10 Ways to Offend People in Other Countries is from When On Earth.

Chart: Americans are in an unusually good mood — all the time is from The Washington Post.

What the world values, in one chart is from Vox.

Cost of Living Around the World

The World�s Greatest Fears

Weddings from Around the World

Guide to tipping while you travel

10 Different Ways to Stay Warm Around the World

This Is What A Cup Of Tea Looks Like In 22 Different Countries is from BuzzFeed.

The world’s most miserable countries is an infographic from The Washington Post.

Death is not the end: Fascinating funeral traditions from around the globe is from TED.

For a rich country, America is unusually religious and optimistic is an interesting infographic from The Washington Post.

11 American Behaviors That Are Considered Rude Around the World is from Mental Floss.

How stories are told around the world is from TED Talks.

When you ask people around the world what makes them happy, these are just some of the answers. is from Upworthy.

How your disposable income compares to other people’s around the world is from The Washington Post.


Refrigerators of the World is from The Atlantic.

Photos Capture The Joy On Playgrounds Around The World is from NPR.

What People Around the World Dream About is from The Atlantic.

Good Morning! Breakfasts Around the 16 Countries of Eastern Europe is from When On Earth (thanks to Michelle Henry for the tip).

Exams Around the World is a fascinating photo gallery from The Atlantic.

A history of cities in 50 buildings – interactive is from The Guardian.

Cultural Jambalaya looks like a fascinating site. Thanks to Wendi Pillars for the tip.

Refrigerators of the World is from The Atlantic.

How Often People in Various Countries Shower is from The Atlantic.

Which country shares your parenting values? is from The PBS News Hour.


Here are the most popular foods in different cities around the world is from The Washington Post.

Global threat interactive: What’s the world scared of? is from The Guardian.

Where Iran Is Considered a Top Threat—and Where It Isn’t is from The Atlantic.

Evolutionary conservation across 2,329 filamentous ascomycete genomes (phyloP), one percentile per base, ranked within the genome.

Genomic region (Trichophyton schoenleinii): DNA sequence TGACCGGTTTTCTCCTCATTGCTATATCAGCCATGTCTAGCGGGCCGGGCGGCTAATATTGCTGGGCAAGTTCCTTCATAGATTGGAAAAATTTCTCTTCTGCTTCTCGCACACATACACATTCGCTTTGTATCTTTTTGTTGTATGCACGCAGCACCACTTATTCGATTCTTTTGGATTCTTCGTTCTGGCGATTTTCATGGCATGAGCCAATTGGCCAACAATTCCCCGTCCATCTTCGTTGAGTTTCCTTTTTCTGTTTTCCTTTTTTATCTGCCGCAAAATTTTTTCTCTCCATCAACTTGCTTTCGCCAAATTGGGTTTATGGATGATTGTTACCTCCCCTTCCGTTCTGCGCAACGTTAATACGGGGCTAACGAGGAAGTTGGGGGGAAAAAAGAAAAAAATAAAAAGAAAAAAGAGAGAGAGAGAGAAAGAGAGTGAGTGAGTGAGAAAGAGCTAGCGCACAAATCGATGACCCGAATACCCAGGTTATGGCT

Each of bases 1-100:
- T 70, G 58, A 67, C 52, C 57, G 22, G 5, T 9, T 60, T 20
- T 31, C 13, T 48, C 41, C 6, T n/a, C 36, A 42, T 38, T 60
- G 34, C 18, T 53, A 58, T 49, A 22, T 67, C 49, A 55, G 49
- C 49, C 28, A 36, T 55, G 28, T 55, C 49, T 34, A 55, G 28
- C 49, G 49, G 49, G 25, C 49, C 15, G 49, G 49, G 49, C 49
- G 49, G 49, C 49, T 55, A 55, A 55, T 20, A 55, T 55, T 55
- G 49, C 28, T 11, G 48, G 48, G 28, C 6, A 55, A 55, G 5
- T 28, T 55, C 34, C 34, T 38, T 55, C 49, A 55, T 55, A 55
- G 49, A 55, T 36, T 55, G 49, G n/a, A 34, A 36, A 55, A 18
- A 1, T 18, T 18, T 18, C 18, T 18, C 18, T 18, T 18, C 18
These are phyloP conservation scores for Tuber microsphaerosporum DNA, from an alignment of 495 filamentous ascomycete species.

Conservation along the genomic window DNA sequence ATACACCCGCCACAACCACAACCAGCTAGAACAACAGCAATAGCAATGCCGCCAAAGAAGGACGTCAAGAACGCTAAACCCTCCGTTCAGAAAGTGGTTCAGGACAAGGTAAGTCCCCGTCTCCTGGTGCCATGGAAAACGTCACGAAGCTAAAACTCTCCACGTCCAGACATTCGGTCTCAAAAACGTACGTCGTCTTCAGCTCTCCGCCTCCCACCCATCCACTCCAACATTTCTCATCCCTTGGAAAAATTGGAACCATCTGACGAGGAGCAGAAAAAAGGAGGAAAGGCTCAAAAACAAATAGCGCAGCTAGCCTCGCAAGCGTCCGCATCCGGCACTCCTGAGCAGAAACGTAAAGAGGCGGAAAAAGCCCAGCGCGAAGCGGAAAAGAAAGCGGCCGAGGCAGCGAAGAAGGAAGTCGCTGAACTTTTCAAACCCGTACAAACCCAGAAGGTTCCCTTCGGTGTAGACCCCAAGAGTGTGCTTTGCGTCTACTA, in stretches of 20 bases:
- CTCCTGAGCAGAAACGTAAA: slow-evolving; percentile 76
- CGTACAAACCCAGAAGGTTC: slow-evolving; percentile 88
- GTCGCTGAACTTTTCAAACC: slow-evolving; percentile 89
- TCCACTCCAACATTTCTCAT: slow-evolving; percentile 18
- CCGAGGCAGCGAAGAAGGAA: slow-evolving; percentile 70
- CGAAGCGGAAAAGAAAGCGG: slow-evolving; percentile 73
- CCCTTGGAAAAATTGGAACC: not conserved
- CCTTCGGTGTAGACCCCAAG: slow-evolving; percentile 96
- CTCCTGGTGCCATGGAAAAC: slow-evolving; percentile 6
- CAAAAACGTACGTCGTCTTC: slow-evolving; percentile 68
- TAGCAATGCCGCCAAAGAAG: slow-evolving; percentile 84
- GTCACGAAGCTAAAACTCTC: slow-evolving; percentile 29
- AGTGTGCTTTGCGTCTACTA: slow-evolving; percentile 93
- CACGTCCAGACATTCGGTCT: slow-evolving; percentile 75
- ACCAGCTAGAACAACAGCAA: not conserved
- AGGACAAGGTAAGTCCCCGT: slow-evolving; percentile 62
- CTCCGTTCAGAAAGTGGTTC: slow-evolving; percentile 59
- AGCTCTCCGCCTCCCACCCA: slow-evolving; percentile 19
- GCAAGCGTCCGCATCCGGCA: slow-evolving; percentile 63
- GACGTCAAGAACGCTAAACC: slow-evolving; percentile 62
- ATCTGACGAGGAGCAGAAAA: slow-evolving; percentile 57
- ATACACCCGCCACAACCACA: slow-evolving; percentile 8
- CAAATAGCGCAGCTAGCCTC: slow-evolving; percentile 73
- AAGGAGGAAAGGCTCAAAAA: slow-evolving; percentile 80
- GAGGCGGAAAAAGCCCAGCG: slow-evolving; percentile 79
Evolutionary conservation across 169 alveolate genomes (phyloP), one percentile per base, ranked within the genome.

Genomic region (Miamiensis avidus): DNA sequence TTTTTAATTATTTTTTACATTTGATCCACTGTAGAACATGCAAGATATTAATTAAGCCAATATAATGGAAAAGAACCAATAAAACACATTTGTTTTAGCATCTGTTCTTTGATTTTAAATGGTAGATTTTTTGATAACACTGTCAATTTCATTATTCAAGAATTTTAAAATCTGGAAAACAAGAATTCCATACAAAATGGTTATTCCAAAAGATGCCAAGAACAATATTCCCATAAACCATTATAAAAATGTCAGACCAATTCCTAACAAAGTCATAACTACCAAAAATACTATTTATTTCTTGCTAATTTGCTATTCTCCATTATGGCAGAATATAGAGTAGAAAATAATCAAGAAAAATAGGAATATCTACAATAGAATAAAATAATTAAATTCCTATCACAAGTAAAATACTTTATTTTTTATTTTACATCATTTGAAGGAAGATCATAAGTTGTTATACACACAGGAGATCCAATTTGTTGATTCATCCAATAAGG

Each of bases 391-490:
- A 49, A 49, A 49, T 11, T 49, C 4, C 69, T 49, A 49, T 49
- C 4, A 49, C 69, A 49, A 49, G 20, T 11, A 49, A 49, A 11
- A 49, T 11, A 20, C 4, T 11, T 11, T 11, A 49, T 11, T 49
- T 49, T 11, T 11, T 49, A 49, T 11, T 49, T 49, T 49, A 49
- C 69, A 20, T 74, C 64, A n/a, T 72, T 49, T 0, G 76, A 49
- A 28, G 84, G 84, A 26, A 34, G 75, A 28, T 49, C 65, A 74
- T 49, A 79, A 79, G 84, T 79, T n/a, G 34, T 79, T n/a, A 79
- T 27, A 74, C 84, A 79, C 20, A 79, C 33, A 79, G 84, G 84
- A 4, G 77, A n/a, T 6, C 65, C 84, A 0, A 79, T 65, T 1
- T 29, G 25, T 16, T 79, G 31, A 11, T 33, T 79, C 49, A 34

21 snacks that explain our delicious world is a well-done feature from Vox.

Where Instagrammers love food, mapped is from Vox.

They show images of popular snacks around the world, and accompany them with short socio-political histories behind them and their popularity.


Around The World In 30 Unique Modes of Transport

Flags of the World: The Stories Behind Them

7 Naming Customs From Around the World is by Judie Haynes.

The best dessert in 25 countries around the world is from Business Insider.

Good Morning! Breakfasts Around the 7 Countries of Central America is from When On Earth.

Photos show the views from people’s windows around the world is from The Washington Post.




(Unfortunately, you have to click on this next image to see the entire infographic — it won’t embed):

Ice Creams Around the World

How countries spend their money is from The Economist.

A Typical School Week Around The World

From Visually.

The Cultural Differences Between East and West, as Told in Pictograms is from Slate.

Where Children Learn: Inside Classrooms Around the World is a great photo gallery from NBC News. I’m also adding it to The Best Resources To Learn About World Teachers Day.

The American middle class is worse off compared to others around the world is from The Washington Post.

Quality of Death Around the World is from The Atlantic.

Check Out Life Spans Around The World — And Likely Years Of Ill Health is from NPR.

Struggle For Smarts? How Eastern And Western Cultures Tackle Learning is from NPR.

A survey measured 38 countries’ support for free speech. The US came out on top. is from Vox.

How Fairness Develops in Kids Around the World is from The Atlantic.

What The World Eats is an interactive from National Geographic.

Honesty varies significantly between countries is from Science Daily.

How to Snore in Korean: The mystery of onomatopoeia around the world is from The Atlantic.

You’ll Never Guess The Most Charitable Nation In The World is from NPR.